So many of you have told me that it’s become impossible for you recently to have a conversation with your children or your grandchildren about Israel. But the answer is not to shut the next generation down but to engage with them more deeply, to listen to them and push back and wrestle until the matter becomes clearer to everyone.

The future of our Jewish community depends on it, and I daresay the future of our democracy… I cannot think of a more important time in our country to promote the Jewish idea of respectful disagreement… The world has become frighteningly polarized.

Questioning is sacred. Dissent is productive. If you start to debate you might discover something that transcends the binary.

Buchdahl did not return to the rabbinical letter. You could imagine her saying, “I commit to you that I will love these students and I will hire them, whether they recant or not. I welcome their dissident voices.” But she concluded by likening them to anti-vaxxers and urged congregants to talk about such difficult matters.

This year instead of turning away from those difficult conversations, could we speak to that friend who is not comfortable getting vaccinated, ask that colleague why she opposes the right to an abortion… inquire why your neighbor supports defunding the police. Ask your fellow congregant why he supports a one-state solution.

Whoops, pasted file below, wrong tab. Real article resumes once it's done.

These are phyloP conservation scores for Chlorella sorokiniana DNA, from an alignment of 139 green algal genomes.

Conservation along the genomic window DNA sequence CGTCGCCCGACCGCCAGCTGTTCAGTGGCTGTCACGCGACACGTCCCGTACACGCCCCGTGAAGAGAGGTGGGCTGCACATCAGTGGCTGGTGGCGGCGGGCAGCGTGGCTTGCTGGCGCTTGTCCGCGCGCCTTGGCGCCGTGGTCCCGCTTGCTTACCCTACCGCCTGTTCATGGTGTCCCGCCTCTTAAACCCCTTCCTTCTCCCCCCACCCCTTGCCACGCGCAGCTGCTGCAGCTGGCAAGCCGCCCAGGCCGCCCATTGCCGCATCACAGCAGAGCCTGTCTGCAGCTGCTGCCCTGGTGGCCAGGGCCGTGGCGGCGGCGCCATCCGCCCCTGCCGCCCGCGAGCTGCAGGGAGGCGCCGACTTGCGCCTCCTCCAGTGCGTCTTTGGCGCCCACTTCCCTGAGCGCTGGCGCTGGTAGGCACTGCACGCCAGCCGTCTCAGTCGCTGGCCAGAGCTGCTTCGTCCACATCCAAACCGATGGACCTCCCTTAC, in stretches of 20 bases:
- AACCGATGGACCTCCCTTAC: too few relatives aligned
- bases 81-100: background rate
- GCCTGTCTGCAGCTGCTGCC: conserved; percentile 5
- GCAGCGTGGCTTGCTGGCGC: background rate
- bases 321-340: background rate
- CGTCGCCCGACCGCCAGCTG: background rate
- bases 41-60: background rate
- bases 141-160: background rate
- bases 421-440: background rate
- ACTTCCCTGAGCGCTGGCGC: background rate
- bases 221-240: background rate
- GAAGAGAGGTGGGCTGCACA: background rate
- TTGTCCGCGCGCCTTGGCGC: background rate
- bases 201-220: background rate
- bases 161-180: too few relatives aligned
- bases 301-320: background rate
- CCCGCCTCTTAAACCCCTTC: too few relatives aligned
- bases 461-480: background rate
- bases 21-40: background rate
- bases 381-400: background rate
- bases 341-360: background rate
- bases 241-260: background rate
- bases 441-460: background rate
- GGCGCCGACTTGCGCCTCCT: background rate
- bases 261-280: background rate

Nearly forty percent of young American Jews believe that Israel is practicing apartheid, according to recent polling.

But Buchdahl was letting slip a policy that many Jewish organizations maintain, not to hire or give a platform to those who question Zionism. Her opinions are standard among the older, established Jewish community; and she speaks to her congregation as the parents and grandparents of these students. Her sermon functions as a kind of blacklist. The experience of many anti-Zionist rabbis is that they are unhirable in synagogues unless they hide their advocacy for racial equality in Israel/Palestine.

The letter Buchdahl found so embarrassing was titled “Rabbinical and Cantorial Students Appeal to the Heart of the Jewish Community.” Signed by 94 students, it stated that the Jewish community should have a crisis over Israel’s conduct.

Our political advocacy too often puts forth a narrative of victimization, but supports violent suppression of human rights and enables apartheid in the Palestinian territories, and the threat of annexation.